September’s Garden To-Do List
September signals the time when plant growth is centered on root development. It is an excellent time to transplant plants in your garden as well as plant new perennials. This month is also great for many plant divisions as was mentioned in the last article. These last few months of the growing season are very productive and it certainly is a busy time for gardeners.
A commonly asked question in the fall is what to cut down and when to do it. Our first killing frost of the season is usually around October 10th. Many annuals will then need to be cleaned out of the garden beds. As I work in the garden over the next month I will begin to cut down many of the flowers that have completed their summer bloom, such as bee balm, coneflower, black eyed Susan, phlox, and heliopsis. Many times a plant has new basal growth and pruning should be done to that point. Cleaning out plant debris in the fall helps with disease control as well as helping to eliminate hiding places for garden pests. It is also a good time to take care of weeds that may have taken hold in the last month.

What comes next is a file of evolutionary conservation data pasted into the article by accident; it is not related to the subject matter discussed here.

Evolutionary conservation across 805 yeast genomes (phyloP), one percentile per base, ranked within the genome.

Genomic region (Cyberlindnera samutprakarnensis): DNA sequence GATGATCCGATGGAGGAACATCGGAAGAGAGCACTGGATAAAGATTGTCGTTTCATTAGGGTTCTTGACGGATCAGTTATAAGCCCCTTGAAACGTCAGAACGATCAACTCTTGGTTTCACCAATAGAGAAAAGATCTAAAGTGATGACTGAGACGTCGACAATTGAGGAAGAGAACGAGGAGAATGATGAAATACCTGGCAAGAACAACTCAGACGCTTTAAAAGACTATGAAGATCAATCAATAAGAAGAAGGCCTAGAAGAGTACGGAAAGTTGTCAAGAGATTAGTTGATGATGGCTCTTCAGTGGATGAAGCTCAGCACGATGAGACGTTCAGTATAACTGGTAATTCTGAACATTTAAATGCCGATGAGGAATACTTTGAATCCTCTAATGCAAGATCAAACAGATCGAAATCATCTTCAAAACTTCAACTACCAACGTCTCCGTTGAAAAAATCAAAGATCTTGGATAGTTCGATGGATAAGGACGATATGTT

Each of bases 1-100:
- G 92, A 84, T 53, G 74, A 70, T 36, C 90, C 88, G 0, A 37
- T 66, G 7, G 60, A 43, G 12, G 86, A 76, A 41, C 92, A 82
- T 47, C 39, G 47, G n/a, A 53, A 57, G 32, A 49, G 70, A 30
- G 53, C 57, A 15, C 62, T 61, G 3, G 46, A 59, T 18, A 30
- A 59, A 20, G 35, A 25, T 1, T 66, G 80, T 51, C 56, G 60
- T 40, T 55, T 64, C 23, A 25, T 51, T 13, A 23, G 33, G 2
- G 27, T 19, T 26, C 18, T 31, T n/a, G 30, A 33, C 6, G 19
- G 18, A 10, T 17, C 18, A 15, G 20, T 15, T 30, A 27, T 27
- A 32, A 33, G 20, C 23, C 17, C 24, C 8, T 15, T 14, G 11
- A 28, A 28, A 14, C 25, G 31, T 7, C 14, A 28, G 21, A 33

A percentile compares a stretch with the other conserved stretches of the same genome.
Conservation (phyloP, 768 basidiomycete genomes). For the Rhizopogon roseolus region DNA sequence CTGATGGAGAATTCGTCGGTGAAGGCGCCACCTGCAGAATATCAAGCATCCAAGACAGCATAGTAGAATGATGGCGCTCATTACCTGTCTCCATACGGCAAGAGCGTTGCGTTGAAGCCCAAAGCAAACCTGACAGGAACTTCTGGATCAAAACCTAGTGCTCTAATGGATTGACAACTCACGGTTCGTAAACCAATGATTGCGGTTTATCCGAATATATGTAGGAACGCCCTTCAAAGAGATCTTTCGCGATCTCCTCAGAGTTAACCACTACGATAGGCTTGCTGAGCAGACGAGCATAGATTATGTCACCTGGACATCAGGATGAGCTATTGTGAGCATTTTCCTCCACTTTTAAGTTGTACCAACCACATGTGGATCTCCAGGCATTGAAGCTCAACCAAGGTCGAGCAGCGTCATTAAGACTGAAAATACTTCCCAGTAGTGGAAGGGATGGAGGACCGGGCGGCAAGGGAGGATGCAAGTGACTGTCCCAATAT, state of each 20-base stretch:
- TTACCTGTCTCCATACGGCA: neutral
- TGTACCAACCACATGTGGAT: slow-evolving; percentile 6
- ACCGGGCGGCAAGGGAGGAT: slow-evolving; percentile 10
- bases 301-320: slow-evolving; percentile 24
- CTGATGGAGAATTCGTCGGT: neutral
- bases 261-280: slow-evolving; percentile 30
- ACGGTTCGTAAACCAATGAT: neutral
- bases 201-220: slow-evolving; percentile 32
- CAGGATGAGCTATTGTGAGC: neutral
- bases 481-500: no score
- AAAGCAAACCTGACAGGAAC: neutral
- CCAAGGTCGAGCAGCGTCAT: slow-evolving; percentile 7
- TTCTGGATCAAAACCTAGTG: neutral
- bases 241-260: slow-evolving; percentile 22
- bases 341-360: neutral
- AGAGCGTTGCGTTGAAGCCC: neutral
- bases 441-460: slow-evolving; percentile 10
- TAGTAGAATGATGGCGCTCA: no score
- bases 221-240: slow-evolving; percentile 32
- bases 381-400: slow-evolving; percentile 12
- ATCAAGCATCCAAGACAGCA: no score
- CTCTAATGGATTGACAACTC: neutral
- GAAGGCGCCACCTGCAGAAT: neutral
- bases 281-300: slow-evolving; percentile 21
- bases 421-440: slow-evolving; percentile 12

Not every plant needs to be cut back though. Iberis, or candytuft, is a spring flowering evergreen plant that should not be cut to the ground in the fall. This plant will stay green well into the winter season and will only require some minimal trimming in the spring. When in doubt about cutting a plant back, it is best to wait until spring. There are many other plants that do not require a fall pruning provided that recommended summer maintenance has been completed. An example of this would be removal of the flower stalks and yellowing leaves on a daylily clump at the end of its flowering period. If this has already been done, there really is no need to do any other fall pruning to the plant.
Roses should not be pruned or cut back in the fall. This would stimulate cane growth when the plant should instead be getting ready for winter dormancy. Some roses require additional winter protection. Rose collars can be used in late fall. Shredded leaves or compost can be used around the base of the plant. Rose cones are not recommended as there can be quite a temperature fluctuation in the cone over the course of the winter months, which can be detrimental to the health of the plant.
You may decide to leave some plants in your garden for the winter interest they bring to the landscape. They also may be a winter seed source for birds.
The Green County U.W. Extension offers excellent assistance with your gardening questions. Inquiries about the Master Gardening class can also be answered by calling 328-9440. Your garden is created from a palette of ideas full of gardening knowledge and creativity. Every gardener helps make this world a bit greener and brighter.
Nina Binkley, U.W. Extension Master Gardener Volunteer